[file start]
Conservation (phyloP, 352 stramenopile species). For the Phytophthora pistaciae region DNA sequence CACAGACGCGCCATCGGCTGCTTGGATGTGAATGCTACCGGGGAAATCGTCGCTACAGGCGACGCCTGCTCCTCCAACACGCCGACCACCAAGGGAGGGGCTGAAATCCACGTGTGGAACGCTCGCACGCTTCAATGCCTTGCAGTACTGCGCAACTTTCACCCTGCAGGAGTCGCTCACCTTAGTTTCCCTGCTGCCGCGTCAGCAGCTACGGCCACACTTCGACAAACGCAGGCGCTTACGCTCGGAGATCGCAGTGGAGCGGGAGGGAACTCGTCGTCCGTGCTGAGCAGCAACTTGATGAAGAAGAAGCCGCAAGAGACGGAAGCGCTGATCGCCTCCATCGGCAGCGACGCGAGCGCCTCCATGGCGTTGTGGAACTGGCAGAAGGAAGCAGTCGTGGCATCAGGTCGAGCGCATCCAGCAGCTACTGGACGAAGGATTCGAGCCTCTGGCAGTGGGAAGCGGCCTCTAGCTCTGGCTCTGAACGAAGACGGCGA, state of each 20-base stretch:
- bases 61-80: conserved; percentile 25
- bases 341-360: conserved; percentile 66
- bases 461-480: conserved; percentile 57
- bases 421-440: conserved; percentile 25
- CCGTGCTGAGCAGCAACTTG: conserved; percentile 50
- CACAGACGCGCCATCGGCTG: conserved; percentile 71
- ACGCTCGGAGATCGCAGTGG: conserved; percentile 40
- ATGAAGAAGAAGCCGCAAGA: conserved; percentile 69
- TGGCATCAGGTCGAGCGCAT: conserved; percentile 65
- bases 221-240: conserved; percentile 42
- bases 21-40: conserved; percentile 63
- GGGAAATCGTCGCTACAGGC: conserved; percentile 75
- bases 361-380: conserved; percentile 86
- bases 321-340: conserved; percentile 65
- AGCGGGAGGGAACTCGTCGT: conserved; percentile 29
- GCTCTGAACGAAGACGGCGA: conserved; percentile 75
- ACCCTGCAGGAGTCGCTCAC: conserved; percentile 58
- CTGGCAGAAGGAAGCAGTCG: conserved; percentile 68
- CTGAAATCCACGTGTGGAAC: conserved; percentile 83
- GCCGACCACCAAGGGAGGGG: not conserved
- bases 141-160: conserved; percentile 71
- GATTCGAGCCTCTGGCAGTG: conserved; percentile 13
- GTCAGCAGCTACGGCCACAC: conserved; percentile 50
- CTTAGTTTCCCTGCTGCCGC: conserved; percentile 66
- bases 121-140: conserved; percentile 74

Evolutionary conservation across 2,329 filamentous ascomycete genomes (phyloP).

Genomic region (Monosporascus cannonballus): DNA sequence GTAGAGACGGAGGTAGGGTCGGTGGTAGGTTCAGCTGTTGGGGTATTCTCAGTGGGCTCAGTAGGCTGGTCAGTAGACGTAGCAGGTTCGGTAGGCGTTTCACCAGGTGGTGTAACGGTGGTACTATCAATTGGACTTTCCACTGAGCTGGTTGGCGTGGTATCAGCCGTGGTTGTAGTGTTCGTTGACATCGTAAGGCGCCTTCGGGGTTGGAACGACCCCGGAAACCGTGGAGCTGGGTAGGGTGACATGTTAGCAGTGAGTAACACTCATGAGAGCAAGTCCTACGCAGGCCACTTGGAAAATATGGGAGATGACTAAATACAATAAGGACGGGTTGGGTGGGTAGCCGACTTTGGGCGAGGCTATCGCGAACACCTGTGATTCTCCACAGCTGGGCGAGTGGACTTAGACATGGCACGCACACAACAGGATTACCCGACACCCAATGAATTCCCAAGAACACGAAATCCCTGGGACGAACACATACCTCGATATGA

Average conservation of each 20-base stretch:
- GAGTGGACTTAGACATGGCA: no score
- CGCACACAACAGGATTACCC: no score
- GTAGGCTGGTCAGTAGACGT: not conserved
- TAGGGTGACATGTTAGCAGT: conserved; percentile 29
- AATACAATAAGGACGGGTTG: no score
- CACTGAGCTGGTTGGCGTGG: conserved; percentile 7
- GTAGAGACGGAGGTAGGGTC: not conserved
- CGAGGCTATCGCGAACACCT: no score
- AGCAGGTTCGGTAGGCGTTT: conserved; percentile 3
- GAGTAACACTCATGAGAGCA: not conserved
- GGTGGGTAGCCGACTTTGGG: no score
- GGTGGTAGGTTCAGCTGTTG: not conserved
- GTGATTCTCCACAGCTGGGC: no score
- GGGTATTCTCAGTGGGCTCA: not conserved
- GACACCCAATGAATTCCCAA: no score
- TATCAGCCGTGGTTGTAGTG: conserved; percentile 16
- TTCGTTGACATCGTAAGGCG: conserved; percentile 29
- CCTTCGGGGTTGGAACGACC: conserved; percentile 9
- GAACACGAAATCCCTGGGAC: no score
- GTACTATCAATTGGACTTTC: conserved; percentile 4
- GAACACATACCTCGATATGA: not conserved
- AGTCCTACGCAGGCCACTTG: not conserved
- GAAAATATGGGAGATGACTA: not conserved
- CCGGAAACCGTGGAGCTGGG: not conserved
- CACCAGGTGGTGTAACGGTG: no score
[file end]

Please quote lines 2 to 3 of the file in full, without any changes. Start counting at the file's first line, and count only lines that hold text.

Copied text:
- bases 61-80: conserved; percentile 25
- bases 341-360: conserved; percentile 66